I managed to get out and slip (literally) back into town this past weekend***to run an inaugural marathon that may be of special interest to trailrunners.
Called "The Run Through TIme Marathon," this March 18th run starts in the Salida, Colorado (situated in the Arkansas Hills) and meanders over to the ghost town of Turret, then back on a different route back to Salida. Salida, about an hour southeast of Leadville, is at about 7000 feet altitude. The course was described by the race director as: "very hilly runs on dirt/gravel roads up to 9000' elevation with 2000'+ of total climbing." This was an understatement--I found very few spots where anything was level; we were either climbing or descending. The views were fantastic, even for Colorado, where you expect grandeur. Because of the snow run off, the event was more of a "slog through mud," creating an additional challenge for me, unaccustomed to trails as I am. This was serious mud--it covered the narrow trail in abundance, some times for miles, The miles 9-15 were bad, and then again 18-21. In these spots, you could hear giant sucking sounds as running shoes were pulled up and we pressed forward. I pressed cautiously, as the mud was also slippery. My time for this marathon was greater than my combined time for the marathon, 5K, and 15K Distance Challenge I ran 3 weeks ago in Florida. There, I ran a 3:34 marathon and overall 5:08. I was just over 5:08 in Salida--and that includes my last mile, which was 7:16. I was so happy to get down to the (relative) flats, see the finish line, and be able to really run!
Just finishing this one was a real accomplishment. There were times when I was exhilarated with the views and the run, and other times when I contemplated not finishing. Really. I never got a running rhythm going, mostly because of needing to stop and go gently through the mud. There were many trepidatious trail runners gleefully slamming down their trail shoes and cavorting along at a solid pace. They kept me going with their high spirits and sheer grit. There was one spot where we did have a turnaround and ran back over part of the course, one of those excessively muddy parts--the folks in front, just about to a person, waved as we passed each other and shouted out "Good Job!" as they slogged by me. They were the ones doing the good job--I was clearly out of my element and soaked up the encouragement as I contemplated my feet soaking up the snow and mud. When I got to the turnaround, I found cheerful volunteers with food and homemade cookies that were a topic of conversation for miles. Yum. Then, when we got to mile 16 or 17 (as you can imagine, there were no mile markers), some more volunteers apologizing for the trail ahead, as it was going to be slippery, they promised. (They were right. No exaggeration there.) They also warned us they were the last aid station. Miles 18-19 were mentally tough as I hit them around the time I usually finish a marathon. Right around then, I met up with Kevin and Jerry, two local guys who told me about another race that is run in Salida. They have a fairly stepp hill in the middle of town. For obvious reasons, it is called S Hill, and has a big S on it that lights up at night. In the summer, the runners club holds a run up and back down the hill--Kevin says you do it in about 16 minutes. It sounds crazy, as the uphill is brutal, then the downhill run is run at full tilt speed but they both relish it. I learned this was the first marathon for them both, something I always appreciate sharing with others. I assured them they would be able to take on just about any other course (with the obvious exceptions, e.g., Pikes Peak) and know they could finish! They were great sports and provided the necessary reassurance that I wasn't lost or off the trail. In the last few miles, we descended and were rewarded with more spectacular views.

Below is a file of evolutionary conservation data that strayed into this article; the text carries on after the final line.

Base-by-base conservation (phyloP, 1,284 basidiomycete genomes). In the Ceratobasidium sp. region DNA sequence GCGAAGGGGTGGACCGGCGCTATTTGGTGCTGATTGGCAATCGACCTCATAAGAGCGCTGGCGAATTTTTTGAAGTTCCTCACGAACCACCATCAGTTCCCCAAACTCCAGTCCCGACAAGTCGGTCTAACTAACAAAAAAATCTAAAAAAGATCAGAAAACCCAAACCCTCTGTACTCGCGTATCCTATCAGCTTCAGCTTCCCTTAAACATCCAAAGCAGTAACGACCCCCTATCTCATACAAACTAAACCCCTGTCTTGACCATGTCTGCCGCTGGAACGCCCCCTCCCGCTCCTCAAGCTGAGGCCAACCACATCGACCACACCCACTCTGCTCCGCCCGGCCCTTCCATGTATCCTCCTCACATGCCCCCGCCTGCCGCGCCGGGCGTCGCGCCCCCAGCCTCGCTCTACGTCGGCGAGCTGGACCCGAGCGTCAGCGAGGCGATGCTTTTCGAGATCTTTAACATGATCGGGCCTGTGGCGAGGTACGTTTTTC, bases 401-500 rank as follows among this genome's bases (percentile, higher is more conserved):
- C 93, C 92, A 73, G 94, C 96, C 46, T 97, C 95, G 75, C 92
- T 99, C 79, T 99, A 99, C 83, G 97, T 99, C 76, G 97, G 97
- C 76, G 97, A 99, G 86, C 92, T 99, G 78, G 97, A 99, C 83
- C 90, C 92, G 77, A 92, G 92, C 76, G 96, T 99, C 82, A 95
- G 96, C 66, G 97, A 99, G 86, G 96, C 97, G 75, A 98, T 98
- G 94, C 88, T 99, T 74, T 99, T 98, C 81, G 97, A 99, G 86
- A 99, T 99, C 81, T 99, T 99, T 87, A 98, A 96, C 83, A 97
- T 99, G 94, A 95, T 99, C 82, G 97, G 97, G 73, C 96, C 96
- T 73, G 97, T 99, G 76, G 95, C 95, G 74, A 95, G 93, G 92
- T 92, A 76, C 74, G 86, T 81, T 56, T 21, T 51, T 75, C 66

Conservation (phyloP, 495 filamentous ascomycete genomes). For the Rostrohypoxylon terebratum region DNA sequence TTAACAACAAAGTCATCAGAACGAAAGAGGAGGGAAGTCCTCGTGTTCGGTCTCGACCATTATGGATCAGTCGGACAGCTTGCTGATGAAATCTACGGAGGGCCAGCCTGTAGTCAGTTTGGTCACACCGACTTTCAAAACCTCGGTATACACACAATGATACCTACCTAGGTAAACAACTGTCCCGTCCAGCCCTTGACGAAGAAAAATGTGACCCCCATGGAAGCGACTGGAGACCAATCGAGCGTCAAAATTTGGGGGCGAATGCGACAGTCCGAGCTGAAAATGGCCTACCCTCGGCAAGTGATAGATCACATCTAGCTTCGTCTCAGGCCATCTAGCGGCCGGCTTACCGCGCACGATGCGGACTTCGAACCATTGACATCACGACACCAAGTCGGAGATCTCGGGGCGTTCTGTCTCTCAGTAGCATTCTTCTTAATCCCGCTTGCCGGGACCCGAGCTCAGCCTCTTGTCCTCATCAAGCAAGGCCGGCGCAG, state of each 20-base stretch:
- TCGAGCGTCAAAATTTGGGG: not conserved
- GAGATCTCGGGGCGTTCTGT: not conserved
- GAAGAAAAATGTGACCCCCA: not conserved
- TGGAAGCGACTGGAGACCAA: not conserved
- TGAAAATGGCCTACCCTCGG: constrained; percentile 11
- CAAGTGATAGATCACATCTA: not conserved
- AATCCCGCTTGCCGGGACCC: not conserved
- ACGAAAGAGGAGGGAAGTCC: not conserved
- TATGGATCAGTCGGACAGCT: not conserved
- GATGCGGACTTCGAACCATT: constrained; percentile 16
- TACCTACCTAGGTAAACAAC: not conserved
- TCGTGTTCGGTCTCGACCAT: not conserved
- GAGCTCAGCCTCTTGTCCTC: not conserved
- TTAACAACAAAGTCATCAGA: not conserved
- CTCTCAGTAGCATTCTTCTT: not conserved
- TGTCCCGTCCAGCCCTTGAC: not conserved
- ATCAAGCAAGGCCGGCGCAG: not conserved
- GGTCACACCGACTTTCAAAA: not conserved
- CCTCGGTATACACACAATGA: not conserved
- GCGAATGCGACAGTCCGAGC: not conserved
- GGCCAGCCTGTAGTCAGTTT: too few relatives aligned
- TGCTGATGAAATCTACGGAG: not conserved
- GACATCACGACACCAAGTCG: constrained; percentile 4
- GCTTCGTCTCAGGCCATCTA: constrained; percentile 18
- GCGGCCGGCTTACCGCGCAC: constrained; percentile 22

We were given a card with some background on Turret and the symbolism of the race, which includes the past hope of the settlers who "poured their lives into Turret." The explanation continued: "due to the altitude, hills and general roughness of the course, it is consistent with the rugged pioneers who eked a living out of this earth. It will probably not be your fastest marathon but it may be the one you never forget." Again, no exaggeration. This is one I'll always remember. When the proverbial chips are down, I will remember this experience and remind myself, I finished.
Salida is a thriving town of 5000--wonderful historic buildings and a unique downtown, with many independent businesses. We found Absolute Bikes, where the extremely helpful and friendly staff rented Daniel a great bike for Friday and Saturday and gave him lots of ride options. Frank enjoyed the "Pets stay for free" inn (with fully functional/outfitted kitchen) as well as revisiting his home state. I'd recommend this to all you trail runners, and anyone who wants a challenge.
*** We decided to go out to this at the last minute. My jury trial ended Thursday, the weather report Thursday night was just 20% chance of snow showers Sat. with the real snow not supposed to happen until Sunday. We left Thursday evening, got into Salida on Friday, and planned on leaving right after the race Saturday to beat the storm home. Of course, we ended up accompanying the storm and were forced to stay in Lusk, WY Sat night, happily finding a little window 6 am-9:30am Sunday in which to travel home safely to Rapid, pshew!